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New Study Highlights Suicide Risk of Anticonvulsant Drugs

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Boston, MAA study published this week in the Journal of the American Medical Association (JAMA) confirmed that taking anticonvulsants doubles the risk of suicidal thoughts and suicide attempts. The findings echo those emerging from a review two years ago by the US Food and Drug Administration (FDA). It should be noted that the risk is small, at less than half of one percent.

Suicidal thinking and acts are "very, very rare," says Dr. Carl Bazil, a professor of clinical neurology and the director of the Columbia Comprehensive Epilepsy Center in New York City, in comments posted late yesterday at "The vast majority of patients do not have anything like that." Dr. Bazil was not involved in the research.

The most recent study looked at a collection of 13 different anticonvulsants from health plans nationwide and compared them with federal death records and data on emergency room visits and hospitalizations.

Dr. Elisabeth Patorno, a research fellow at Brigham and Women's Hospital in Boston, led the investigation of more than two million prescriptions filled in the five-year study period. The researchers focused on 297,620 new prescriptions and found 801 suicide attempts, 26 suicides, and 41 violent deaths. (The researchers did not track suicidal thoughts, as did many of the trials considered by the FDA.)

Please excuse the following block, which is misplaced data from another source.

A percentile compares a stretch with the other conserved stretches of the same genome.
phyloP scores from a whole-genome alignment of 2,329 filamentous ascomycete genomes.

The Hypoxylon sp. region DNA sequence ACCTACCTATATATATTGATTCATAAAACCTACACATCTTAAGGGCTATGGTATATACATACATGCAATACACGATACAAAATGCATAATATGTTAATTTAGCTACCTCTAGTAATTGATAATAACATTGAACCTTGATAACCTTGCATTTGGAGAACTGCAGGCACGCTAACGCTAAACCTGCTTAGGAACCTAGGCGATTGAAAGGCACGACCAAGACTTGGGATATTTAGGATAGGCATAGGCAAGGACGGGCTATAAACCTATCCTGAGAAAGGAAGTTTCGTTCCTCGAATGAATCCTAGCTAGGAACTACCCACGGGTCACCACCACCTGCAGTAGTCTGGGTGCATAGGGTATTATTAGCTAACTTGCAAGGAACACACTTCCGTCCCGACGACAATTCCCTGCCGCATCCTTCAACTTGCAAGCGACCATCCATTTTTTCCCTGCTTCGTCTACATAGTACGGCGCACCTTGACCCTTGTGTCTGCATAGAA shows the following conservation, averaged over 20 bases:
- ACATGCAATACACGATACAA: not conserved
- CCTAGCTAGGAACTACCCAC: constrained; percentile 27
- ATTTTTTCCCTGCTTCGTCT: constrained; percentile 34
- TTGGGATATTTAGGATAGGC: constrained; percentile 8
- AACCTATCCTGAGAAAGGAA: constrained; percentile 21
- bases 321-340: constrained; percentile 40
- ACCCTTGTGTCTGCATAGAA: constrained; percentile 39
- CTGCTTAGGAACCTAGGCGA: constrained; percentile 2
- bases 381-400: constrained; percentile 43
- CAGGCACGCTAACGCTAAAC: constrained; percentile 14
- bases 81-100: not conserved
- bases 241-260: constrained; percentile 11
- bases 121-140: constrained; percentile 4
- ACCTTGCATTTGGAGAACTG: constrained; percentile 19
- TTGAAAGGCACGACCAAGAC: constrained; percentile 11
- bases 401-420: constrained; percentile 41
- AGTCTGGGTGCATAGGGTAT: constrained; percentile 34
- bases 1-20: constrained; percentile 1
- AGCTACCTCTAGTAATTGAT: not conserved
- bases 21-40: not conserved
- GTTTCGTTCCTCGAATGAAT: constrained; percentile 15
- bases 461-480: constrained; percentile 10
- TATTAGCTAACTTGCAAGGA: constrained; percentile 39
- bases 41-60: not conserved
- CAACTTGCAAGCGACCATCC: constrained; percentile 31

The FDA analysis in 2008 included 11 anticonvulsants and found that the risk of suicidal behavior or have suicidal thoughts was about 1 in 230, compared with about 1 in 450 who took placebos. As a result, the FDA required that the labels for all anticonvulsants carry a warning about this increased risk.

Even though the risk is small, the agency is concerned by the fact that anticonvulsant use has risen in recent years, in children and teens as well as adults. What's more, according to, doctors are increasingly prescribing anticonvulsants for off-label uses not approved by the FDA.

While manufacturers cannot legally market or promote an FDA-approved drug for an off-label use, doctors have the authority to circumvent that particular regulation.

Critics of the current study cite various limitations. Dr. Andres Kanner, a professor of neurological sciences at Rush Medical College in Chicago, says that health conditions such as depression and epilepsy can combine to affect suicide risk in ways that may have eluded the researchers' models. "You're dealing with a very complex interaction," he says. "To just attribute [the increased risk] to antiepileptic medication doesn't explain the facts properly."

Dr. Bazil says it's important to be cautious about the risks versus the benefits. "In my mind, you have to keep it in perspective. There may be an increased risk of suicidal ideation, [but] most of these patients have tremendous benefits from the drugs."

Patients currently taking an anticonvulsant drug for any reason should not stop without first consulting their physician.



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